Road trip across Australia – Day 19 Head of the Bight

The car, a Ford Territory, had been running perfectly for the whole trip but I decided to replace the battery in Ceduna as it had started playing up and crossing the Nullarbor Plain with its distinct lack of facilities is not the best place to break down (there’ll be more about those consequences later on).
The guy at the BP fuel station was very helpful and sold and fitted a new battery for a good price, so that we were on our way just after 9am.
We headed west again, driving through the town of Penong, but stopping momentarily at the small town of Nundroo. It only took a couple of hours to reach the Head of the Bight, where we stopped at the Visitor’s Centre in the hope of seeing some whales.
Southern Right Whales visit the head of the Bight between May and October each year to calve. There is no land mass between the Great Australian Bight and Antarctica, where the whales spend their summers, and the waters off the Bight are warm enough to make it comfortable for the whales to remain for a while.
It’s a 12 kilometre drive from the Eyre Highway to the Bight, and you enter via a modern visitor’s centre. Once you get to the cliff face there is a series of raised wooden walkways which lead to various viewing points along this part of the Bight. These walkways have been designed to cause as little environmental impact to the cliffs as possible, and to give visitors maximum viewing possibilities.
Even before getting to the cliffs you can easily spot a number of whales, and as you get closer more whales appear. We estimated there to be about 30 of them, many cows with calves, and a few young males hanging around.
The colour of the water here is a brilliant aqua blue near the shoreline, changing to a deep blue as the depth of the water increases. As you look towards the water, on the left hand side is a large series of sand dunes which extend along the coastline for many kilometres, and on the right the Bunda Cliffs rise straight from the seabed to heights of between 40 and 80 metres, it is a stunning sight as Australia just ends in a most dramatic fashion.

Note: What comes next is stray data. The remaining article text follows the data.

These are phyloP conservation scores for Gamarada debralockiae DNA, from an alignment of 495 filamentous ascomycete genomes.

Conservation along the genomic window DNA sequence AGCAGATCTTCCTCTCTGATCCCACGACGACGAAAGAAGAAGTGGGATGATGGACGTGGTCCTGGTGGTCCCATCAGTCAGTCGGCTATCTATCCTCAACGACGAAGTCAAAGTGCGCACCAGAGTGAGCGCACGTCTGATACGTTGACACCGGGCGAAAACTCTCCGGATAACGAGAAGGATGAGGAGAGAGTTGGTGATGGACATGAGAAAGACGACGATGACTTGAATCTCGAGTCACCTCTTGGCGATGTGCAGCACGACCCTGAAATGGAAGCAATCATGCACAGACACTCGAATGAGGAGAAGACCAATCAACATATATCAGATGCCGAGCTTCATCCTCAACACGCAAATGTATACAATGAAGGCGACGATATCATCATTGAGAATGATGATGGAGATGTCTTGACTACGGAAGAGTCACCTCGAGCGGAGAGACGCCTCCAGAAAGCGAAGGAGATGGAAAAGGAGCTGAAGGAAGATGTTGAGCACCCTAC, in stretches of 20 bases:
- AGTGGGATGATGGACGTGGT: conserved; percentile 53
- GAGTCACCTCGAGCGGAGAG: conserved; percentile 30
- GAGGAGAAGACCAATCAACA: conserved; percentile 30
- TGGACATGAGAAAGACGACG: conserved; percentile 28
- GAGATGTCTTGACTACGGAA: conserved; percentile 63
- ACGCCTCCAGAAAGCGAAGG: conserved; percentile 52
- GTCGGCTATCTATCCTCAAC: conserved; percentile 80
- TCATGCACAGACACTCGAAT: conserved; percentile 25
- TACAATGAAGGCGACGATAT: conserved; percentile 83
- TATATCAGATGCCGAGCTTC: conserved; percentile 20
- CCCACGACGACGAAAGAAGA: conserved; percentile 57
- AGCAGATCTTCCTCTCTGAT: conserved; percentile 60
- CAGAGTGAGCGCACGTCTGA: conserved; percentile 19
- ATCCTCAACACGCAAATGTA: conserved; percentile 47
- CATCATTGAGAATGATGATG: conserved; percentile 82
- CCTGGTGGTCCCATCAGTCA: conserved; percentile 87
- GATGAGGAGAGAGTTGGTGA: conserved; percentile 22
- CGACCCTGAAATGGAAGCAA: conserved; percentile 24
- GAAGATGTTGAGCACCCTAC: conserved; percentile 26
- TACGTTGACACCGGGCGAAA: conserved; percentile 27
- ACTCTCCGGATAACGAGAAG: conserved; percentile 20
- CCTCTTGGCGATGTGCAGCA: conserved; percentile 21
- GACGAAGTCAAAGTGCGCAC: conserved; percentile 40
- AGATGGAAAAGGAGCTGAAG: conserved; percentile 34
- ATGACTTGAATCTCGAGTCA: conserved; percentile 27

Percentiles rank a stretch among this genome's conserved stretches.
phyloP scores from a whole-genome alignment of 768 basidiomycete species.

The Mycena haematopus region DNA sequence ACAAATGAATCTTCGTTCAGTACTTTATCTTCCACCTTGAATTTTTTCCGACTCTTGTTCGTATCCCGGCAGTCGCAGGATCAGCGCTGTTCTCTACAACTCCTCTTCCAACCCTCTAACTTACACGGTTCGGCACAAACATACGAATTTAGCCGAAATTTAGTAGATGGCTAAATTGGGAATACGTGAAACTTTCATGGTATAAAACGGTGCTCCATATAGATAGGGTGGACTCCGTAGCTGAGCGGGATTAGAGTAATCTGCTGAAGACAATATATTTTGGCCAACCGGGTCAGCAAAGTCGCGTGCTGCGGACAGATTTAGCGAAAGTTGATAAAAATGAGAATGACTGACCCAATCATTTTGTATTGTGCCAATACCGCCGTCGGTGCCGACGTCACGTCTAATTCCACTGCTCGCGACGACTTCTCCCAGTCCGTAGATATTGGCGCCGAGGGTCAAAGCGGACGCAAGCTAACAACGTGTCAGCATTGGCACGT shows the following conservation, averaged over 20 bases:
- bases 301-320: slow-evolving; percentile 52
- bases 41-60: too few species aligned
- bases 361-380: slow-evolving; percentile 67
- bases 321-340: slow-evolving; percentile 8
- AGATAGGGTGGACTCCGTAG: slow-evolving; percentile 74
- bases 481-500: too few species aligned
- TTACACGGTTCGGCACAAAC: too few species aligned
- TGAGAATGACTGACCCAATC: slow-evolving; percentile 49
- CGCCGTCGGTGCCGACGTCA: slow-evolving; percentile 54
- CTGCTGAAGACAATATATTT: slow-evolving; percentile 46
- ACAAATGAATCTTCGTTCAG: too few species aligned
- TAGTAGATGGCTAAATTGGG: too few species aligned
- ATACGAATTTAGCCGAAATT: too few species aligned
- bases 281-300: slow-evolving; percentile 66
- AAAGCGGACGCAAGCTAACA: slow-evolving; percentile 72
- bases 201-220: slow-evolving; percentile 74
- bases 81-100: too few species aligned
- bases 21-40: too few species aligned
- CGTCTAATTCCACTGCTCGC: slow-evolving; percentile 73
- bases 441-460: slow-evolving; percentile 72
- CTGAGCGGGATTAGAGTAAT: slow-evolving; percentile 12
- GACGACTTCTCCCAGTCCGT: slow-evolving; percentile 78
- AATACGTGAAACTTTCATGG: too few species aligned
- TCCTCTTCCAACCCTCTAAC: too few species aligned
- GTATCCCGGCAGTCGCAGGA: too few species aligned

The whales don’t seem to move too much, but just seem to mostly float in the calm waters. It may be that the females are tired after giving birth, or it may be that the calves don’t have enough stamina to move too quickly, but some do float very close to the shore, and there is no effort at all in spotting them.
When they expel their spumes of air and water as they breathe out, it makes a great roar, which can be clearly heard from some way off. They will occasionally raise their flippers out of the water, and some will even float on their backs.
We spent a considerable time at the head of the Bight, and then made the short drive to the Nullarbor Roadhouse, where we took a flight above the Bight to better see the whales and the cliffs.
The Cessna is just parked in the roadhouse carpark, and simply taxis past the cars, caravans and road trains on its way to the runway; you certainly get some weird looks from surprised motorists as a plane taxis passed them.
With Andrew, the pilot, as our guide we climbed above the Nullarbor Plain and got a true perspective of just how big it is. It seems to extend for hundreds of kilometres in all directions except for south, where the Nullarbor Plain just ends at the cliffs.
We were flying at a height of about one thousand feet, and it was a perfect day for flying, being a sunny, cloudless day.
From the aircraft it is possible to see even more whales, and that part of the Bight was just teeming with them; we even saw an albino cub with its mother. To see the transition from sand dunes to cliffs was amazing and from the air we got to see that the cliffs extend to way beyond the horizon in one great long, almost-straight line.
The Nullarbor is the world’s biggest karst formation; it is pitted with cave systems, and you could see the odd sinkhole from the air. Its expansiveness was truly breathtaking, and made me appreciate just how special Australia really is.
The flight was immensely enjoyable, even more so as Andrew brought us down for a perfect landing.
So far we had enjoyed a simply awesome day, yet we still had more to accomplish so we had to resume our journey west.

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